Exporting planning and expertise: A small city-state’s claim to fame through urban development

  Singapore’s Central Business District   (Source:  Shutterstock )

Singapore’s Central Business District (Source: Shutterstock)

Singapore is a resource-poor city-state with one of the highest population densities in the world. Yet it has turned its challenges into strengths and increasingly branded itself as a global hub of expertise and ‘best practices’ for urban development. How might we understand the processes driving Singapore’s burgeoning influence on international city development? What are some challenges that come with this influence?


Despite having a population of only 5.6 million residents and a landmass of 720 km2, the city-state of Singapore boasts an international reputation that precedes its small size. Emblematic qualities associated with the nation include socio-political order, rapid economic development, environmental cleanliness, and efficiency in the urban environment. And while Singapore is a major international financial centre in its own right, Singaporean technical expertise and capital have also manifested in global circuits of urban planning and infrastructure development.

Singapore’s model of urban development: A roadmap from Third World to First?

A salient aspect of Singapore’s reputation concerns notions of sustainable urban development. With limited natural resources and land, the city-state has oriented most of its urban systems towards effectively dealing with resource and water management, population congestion, and other challenges associated with large urban agglomerations. Multilateral initiatives, think-tanks and conferences such as the Centre for Liveable Cities, World Cities Summit are key components of Singapore’s political and commercial scene.

‘Singapore models’ of urban modernity increasingly serve as templates for projects aimed at master planning, public housing, urban transport, and water management, to name a few. Prominent examples include the development of Amaravati, a new capital city in the Indian state of Andhra Pradesh, and the Tianjin Eco-City, a bilateral Sino-Singapore collaboration in China.

   Concept of the Amaravati Master Plan   (Source:  Surbana Jurong )

Concept of the Amaravati Master Plan (Source: Surbana Jurong)

The sub-Saharan African nation of Rwanda provides a vivid picture of the Singapore export. Its president, Paul Kagame, has deployed rhetoric comparing developments in his country to the Southeast Asian city-state. “When they say this is the Singapore of Africa,” Kagame has said, “I think maybe it’s a recognition that Rwanda has learnt a thing or two from Singapore and has applied it and seen its transformation”.  

As one scholar has put it, ‘Rwanda is attempting to remake itself as Africa’s gorilla, mimicking Singapore’s Asian tiger, and doing so in explicit ways by buying urban plans that consciously promise to replicate Singapore’s success in central Africa.’

Examples of this process of urban borrowing, exportation, and adaptation range from an ambitious master plan for Rwanda’s capital city of Kigali to planned systems of integrated public transport and affordable housing. As one scholar has put it, “Rwanda is attempting to remake itself as Africa's gorilla, mimicking Singapore's Asian tiger, and doing so in explicit ways by buying urban plans that consciously promise to replicate Singapore's success in central Africa” [1].

   Concept of Kigali City Master Plan   (Source:  Surbana Jurong website )

Concept of Kigali City Master Plan (Source: Surbana Jurong website)

The Rwandan government is not alone in seeking to emulate the Singaporean model of urban development and governance. A cursory examination of projects drawn from the Singapore Cooperation Enterprise’s (SCE) website reveals the international scope of the city-state’s developmental footprint. A government agency within Singapore’s Ministry of Trade and Industry, the SCE describes itself as an organization dedicated to responding “effectively to the multitude of foreign requests interested in Singapore’s development experience.”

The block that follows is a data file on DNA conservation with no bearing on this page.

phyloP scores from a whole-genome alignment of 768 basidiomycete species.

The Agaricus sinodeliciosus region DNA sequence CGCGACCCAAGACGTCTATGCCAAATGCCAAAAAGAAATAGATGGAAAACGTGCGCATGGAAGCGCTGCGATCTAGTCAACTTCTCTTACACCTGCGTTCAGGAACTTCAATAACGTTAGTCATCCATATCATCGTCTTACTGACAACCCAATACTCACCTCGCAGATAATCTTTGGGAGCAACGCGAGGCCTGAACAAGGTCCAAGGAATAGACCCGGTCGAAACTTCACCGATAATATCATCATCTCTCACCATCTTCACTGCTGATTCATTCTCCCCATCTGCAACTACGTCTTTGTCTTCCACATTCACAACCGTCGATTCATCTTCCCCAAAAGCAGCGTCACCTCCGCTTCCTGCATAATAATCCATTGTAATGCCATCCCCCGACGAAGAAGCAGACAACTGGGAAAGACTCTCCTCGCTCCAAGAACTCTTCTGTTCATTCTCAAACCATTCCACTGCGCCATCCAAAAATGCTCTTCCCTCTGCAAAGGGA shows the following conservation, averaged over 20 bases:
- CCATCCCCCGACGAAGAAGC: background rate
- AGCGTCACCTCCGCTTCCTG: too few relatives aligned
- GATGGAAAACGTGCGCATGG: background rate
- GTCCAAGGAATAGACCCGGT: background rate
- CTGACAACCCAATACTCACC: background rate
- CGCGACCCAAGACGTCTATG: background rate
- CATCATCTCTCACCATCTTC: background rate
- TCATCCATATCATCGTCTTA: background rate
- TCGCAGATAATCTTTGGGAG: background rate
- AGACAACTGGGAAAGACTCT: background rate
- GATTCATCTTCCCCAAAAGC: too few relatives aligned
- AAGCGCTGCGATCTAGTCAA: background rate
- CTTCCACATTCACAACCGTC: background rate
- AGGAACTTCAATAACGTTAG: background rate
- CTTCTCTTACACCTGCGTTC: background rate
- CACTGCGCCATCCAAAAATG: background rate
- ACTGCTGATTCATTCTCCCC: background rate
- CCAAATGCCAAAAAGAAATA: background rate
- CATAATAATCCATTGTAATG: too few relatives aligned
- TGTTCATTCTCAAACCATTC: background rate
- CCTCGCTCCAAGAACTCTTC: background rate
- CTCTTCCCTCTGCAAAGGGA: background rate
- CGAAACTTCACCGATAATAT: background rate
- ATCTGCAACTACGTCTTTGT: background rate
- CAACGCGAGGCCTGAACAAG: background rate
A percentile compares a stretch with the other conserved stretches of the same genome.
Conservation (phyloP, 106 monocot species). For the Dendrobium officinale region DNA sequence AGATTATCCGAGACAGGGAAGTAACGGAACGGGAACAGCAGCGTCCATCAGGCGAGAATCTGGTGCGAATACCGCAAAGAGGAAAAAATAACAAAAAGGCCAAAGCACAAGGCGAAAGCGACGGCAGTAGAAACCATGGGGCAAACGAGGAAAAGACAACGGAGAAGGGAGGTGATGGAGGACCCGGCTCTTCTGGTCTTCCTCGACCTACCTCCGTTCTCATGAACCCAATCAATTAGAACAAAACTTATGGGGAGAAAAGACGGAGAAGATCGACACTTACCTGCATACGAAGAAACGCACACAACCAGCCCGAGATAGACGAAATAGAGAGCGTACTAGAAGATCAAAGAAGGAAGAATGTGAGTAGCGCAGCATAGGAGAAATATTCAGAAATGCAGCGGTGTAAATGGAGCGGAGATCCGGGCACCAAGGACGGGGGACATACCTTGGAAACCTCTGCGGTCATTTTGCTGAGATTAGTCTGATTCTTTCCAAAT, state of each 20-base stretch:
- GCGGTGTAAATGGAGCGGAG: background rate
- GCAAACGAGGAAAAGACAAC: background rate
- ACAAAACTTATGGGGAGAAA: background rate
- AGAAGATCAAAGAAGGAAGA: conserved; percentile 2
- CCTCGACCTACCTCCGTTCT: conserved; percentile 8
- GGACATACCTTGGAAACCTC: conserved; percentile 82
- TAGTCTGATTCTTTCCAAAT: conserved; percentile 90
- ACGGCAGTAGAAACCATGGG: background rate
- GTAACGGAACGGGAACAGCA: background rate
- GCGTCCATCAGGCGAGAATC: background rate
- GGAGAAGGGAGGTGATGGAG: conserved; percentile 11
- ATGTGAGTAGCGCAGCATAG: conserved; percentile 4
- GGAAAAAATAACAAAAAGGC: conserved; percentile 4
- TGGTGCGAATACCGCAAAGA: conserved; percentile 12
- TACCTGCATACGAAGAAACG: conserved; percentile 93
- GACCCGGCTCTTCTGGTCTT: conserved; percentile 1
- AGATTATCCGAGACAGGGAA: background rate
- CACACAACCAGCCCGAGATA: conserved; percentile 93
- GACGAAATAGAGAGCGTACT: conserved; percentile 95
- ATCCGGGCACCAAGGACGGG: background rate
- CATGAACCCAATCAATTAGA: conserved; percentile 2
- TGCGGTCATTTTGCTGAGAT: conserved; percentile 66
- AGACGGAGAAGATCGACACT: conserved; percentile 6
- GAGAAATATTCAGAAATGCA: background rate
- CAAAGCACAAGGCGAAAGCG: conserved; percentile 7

A map tracing the Singapore government’s export of developmental knowledge to other governments   (Source:  SCE ).

A map tracing the Singapore government’s export of developmental knowledge to other governments (Source: SCE).

For many developing countries aspiring to leap from ‘Third World to First,’ the Singapore-brand name conjures images of well-maintained streets, tall buildings, robust public transport, and other tropes of sophisticated urbanity. That Singapore is a relatively small state compared to China, another development-model exporter often suspected to prioritize geopolitical objectives in its overseas development cooperation, potentially strengthens the attractiveness of the Singapore model. As a commentator from the Institute of Southeast Asian Studies put it,

“As an Asian player, the Singapore brand stands in contrast to the Chinese, where there are pockets of frustration and distrust towards what is perceived as too much coerciveness and political manoeuvring… Singapore’s perception as a non-threatening actor on the continent (Africa) will certainly lend itself to deepening levels of trust, which could be significant when bidding for projects of strategic national importance” [2].

How should we understand this global osmosis of urban developmental expertise from Singapore? And what are the attendant risks and challenges as the country continues its overseas activities?

The Internationalization of Singapore, Inc.

In many respects, Singapore's rise to prominence as a model-city appears to be part of a broader effort to internationalize the ‘Singapore-brand name’ through private and public sector collaboration. Government-linked companies (GLCs) are some of the most common institutional vehicles for delivering urban solutions abroad [3]. Major examples of GLCs involved in areas related to urban development include Surbana Jurong, Keppel Land, CapitaLand, and Changi Airport Group.

These hybrid corporate entities fuse public sector diplomacy with private sector consultancy [4].  Singapore’s export of urban planning and city infrastructure has been described as a catalytic process of state capitalism by Caroline Yeoh and Wilfred How. They note that the “Singapore government takes on the role of a ‘business architect’ and `knowledge arbitrageur’, identifying business opportunities, and bringing together the private sector and commercial segments of the public sector in Singapore, as well as foreign companies with specific competencies” [5].

This framework effectively creates new spheres of economic space for Singapore’s public agencies, GLCs, and private sector firms in foreign markets. The combination of political and commercial clout lends many Singapore-supported urban development initiatives special investment conditions, political endorsements from local governments, and a host of other operational benefits [6].

The combination of political and commercial clout lends many Singapore-supported urban development initiatives special investment conditions, political endorsements from local governments, and a host of other operational benefits.